Lead SALead SA

Doctors may soon be able to detect melanoma early

Written by: Lengwadishang Ramphele

Scientists in Western Australia have developed the world's first blood test that is capable of detecting melanoma in its early stages. Melanoma is a type of skin cancer that can spread to other organs in the body.

Prof Mel Ziman Head of the Melanoma Research Group at Edith Cowan University says it is not easy to diagnose melanoma in its early stages and it is usually missed by doctors when checking for unusual moles on patients.

Read: Scientists produce personalised skin cancer vaccine

If we diagnose melanoma early we can almost certainly cure it because if you cut it out early chances of it spreading are really minimal.

Prof Mel Ziman Head of the Melanoma Research Group at Edith Cowan University

Ziman says it could take about five years to finally see this test rolled out throughout the world.

This will enable GPs to do blood tests rather than a biopsy which most of the time come out negative, making it very difficult to detect melanoma, says Ziman.

We first have to prove that our test works and then take it for a clinical trial where we will use a 1000 participants from the around the world.

Prof Mel Ziman Head of the Melanoma Research Group at Edith Cowan University

These participants will do the tests at the time when the clinician says they need a biopsy. From the time a biopsy is taken, we will take a blood sample and test the antibodies...

Prof Mel Ziman Head of the Melanoma Research Group at Edith Cowan University

Ziman says at the moment they are not looking for participants who already have melanoma but those who are recommended to go for a biopsy to be able to test their antibodies.

She says she has been receiving emails from patients around the world offering to do blood tests but unfortunately these are people who are already diagnosed with melanoma.

To hear the rest of the conversation with Prof Mel Ziman, listen below:


This article first appeared on CapeTalk : Doctors may soon be able to detect melanoma early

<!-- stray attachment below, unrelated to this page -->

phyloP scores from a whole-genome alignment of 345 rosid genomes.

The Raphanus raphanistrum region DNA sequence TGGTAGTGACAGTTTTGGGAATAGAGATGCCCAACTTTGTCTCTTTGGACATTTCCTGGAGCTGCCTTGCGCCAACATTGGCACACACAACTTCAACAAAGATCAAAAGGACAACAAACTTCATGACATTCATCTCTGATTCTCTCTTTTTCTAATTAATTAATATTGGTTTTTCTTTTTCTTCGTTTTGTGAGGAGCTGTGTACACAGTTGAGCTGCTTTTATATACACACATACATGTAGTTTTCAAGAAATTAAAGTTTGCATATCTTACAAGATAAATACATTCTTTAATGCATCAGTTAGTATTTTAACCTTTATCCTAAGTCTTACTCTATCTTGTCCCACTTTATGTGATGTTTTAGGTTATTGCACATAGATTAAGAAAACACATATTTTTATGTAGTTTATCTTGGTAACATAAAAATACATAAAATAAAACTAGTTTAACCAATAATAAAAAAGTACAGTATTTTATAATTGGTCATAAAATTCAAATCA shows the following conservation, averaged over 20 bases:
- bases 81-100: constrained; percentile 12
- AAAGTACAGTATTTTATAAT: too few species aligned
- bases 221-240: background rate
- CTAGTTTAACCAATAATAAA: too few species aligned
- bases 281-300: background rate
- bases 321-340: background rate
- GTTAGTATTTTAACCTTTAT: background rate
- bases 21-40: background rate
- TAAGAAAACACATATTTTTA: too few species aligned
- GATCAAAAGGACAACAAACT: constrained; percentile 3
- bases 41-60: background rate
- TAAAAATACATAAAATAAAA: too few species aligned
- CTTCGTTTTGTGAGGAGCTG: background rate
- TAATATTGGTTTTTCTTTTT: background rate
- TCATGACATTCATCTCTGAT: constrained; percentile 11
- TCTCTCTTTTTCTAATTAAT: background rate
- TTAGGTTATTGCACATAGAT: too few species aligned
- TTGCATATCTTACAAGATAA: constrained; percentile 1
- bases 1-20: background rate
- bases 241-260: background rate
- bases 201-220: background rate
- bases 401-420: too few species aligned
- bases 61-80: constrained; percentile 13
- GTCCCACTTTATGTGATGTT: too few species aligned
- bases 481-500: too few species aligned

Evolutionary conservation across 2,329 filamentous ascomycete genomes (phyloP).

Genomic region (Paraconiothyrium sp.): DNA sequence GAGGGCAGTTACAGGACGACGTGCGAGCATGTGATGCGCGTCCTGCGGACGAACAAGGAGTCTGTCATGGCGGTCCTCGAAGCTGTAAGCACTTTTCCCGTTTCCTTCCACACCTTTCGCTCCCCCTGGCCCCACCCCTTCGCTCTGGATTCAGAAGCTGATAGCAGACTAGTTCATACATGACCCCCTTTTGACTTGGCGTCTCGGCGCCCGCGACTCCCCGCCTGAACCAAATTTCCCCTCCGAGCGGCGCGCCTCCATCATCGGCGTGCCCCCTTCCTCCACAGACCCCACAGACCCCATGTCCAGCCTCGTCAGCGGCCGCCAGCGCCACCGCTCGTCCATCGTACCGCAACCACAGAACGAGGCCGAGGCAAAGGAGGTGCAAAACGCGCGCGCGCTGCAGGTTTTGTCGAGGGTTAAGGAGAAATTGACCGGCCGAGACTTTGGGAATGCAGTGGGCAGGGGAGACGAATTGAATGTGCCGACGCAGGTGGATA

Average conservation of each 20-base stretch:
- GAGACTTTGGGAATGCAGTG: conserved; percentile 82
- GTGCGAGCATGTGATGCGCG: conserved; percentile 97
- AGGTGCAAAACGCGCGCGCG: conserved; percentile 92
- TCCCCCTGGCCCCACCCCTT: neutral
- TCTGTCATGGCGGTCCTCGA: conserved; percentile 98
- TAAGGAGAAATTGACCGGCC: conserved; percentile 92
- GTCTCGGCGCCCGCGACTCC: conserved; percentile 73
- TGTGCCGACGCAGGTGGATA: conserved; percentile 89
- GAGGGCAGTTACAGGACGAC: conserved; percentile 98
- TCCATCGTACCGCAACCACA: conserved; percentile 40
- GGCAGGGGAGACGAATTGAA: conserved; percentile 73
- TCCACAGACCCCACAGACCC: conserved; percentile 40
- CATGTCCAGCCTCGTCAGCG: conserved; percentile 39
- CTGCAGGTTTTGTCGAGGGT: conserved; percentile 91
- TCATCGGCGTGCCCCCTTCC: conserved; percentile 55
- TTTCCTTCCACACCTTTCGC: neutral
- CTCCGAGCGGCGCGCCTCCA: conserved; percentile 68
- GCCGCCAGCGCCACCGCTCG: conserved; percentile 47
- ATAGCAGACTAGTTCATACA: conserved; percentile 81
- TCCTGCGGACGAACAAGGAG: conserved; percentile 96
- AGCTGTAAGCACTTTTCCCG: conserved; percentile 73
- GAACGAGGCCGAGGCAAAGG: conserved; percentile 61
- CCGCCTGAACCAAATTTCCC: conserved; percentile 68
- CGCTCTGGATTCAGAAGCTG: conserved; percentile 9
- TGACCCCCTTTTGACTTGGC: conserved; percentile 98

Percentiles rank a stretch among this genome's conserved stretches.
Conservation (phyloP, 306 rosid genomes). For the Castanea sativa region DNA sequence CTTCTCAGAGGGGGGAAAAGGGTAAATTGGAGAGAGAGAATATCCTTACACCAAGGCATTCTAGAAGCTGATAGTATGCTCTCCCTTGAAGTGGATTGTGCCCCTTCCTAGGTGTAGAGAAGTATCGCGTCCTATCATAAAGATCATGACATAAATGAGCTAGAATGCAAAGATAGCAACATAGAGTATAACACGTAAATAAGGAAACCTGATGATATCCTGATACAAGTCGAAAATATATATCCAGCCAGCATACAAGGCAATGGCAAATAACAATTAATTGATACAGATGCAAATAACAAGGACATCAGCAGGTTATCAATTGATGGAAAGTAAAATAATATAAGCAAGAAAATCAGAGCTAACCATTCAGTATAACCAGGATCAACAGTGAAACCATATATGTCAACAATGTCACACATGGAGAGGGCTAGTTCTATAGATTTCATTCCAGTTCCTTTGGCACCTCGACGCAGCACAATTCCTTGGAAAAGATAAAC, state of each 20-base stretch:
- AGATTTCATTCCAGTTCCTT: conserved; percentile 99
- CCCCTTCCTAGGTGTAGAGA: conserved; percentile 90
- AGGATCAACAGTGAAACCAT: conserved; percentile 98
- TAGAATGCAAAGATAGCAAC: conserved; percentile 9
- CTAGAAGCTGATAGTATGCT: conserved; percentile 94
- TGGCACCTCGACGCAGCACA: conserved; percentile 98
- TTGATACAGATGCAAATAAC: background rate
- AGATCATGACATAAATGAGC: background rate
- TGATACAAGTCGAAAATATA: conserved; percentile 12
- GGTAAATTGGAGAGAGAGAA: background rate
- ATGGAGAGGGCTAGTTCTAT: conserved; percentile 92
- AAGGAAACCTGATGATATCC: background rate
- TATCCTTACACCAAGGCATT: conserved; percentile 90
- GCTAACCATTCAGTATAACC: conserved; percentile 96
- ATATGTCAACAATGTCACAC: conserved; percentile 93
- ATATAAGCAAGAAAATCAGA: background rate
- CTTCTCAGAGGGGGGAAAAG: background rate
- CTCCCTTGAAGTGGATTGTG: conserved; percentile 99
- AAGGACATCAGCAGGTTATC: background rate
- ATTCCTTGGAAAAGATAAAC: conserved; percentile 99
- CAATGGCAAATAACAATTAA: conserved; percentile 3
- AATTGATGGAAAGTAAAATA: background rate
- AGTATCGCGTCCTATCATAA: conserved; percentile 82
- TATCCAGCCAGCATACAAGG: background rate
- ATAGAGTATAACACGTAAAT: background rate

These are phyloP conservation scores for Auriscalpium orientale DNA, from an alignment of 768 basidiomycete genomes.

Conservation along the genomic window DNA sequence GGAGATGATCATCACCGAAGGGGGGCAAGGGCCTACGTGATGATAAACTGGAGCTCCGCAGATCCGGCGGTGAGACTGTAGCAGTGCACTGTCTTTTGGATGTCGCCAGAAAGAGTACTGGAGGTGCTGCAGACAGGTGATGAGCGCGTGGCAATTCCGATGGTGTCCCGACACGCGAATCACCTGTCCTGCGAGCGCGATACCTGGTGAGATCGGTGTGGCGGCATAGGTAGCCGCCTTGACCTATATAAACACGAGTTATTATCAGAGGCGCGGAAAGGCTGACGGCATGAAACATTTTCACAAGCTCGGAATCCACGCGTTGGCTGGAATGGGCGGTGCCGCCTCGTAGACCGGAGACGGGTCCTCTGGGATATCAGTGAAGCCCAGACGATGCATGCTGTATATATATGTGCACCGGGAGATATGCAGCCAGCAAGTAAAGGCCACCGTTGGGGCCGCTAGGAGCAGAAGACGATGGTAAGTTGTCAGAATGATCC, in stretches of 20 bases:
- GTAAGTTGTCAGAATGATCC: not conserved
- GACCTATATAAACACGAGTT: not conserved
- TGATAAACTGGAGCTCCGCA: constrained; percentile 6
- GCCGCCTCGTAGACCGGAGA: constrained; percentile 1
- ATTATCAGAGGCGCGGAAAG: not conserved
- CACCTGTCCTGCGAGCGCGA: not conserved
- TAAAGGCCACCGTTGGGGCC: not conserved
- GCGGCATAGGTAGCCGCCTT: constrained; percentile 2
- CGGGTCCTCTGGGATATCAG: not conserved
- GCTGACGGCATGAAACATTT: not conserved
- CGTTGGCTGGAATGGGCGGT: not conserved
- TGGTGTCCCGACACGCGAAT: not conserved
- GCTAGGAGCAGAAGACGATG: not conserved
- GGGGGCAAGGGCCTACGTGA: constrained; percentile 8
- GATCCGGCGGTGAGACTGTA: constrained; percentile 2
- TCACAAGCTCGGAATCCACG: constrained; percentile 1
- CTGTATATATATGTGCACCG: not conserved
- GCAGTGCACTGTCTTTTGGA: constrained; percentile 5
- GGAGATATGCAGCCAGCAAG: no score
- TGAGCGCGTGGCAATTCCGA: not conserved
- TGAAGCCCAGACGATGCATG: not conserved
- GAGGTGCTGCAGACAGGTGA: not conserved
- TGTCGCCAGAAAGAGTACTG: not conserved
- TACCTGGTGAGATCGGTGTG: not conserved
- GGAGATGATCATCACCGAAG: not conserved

Read next from articles

Why we need to talk more about colourism and light-skinned privilege

Why we need to talk more about colourism and light-skinned privilege

Phrases like 'Beautiful for a dark girl" or "Yellow bone" can perpetuate light-skinned privilege and create harmful social ideals.
Read on...

UCT, UP researchers recognised at women in science awards

UCT, UP researchers recognised at women in science awards

Professor Heather Zar was honoured for establishing a research programme on pneumonia, TB & asthma. Danielle Twilley received an award for her research into melanoma treatment.
Read on...

SA researchers discover potential new anti-cancer drug

SA researchers discover potential new anti-cancer drug

A drug discovered by researchers at UJ is showing promising results that could make it a potential new cancer treatment.
Read on...

When a person dies, why doesn't the body repair itself? Naked Scientist answers

When a person dies, why doesn't the body repair itself? Naked Scientist answers

The Naked Scientist joins the Eusebius McKaiser Show every Friday to answer questions either on science or just about anything.
Read on...

Naked Scientist: Your skin has a memory

Naked Scientist: Your skin has a memory

A new study has shown skin cells can remember previous injuries and respond faster if the same patch of tissue is injured again.
Read on...

Scientists produce personalised skin cancer vaccine

Scientists produce personalised skin cancer vaccine

The Naked Scientist has more on this and other science related stories.
Read on...

What men need to know about checking for prostate cancer

What men need to know about checking for prostate cancer

Urologist and sexual health expert Dr Shingai Mutambirwa says it's vital for men above 40 to check their prostates annually.
Read on...

Health and Wellness: Early detection of Skin cancer could save a life

Health and Wellness: Early detection of Skin cancer could save a life

Skin doctor, Dr Ian Webster talks about ways to take care of skin and reduce chances of getting skin cancer.
Read on...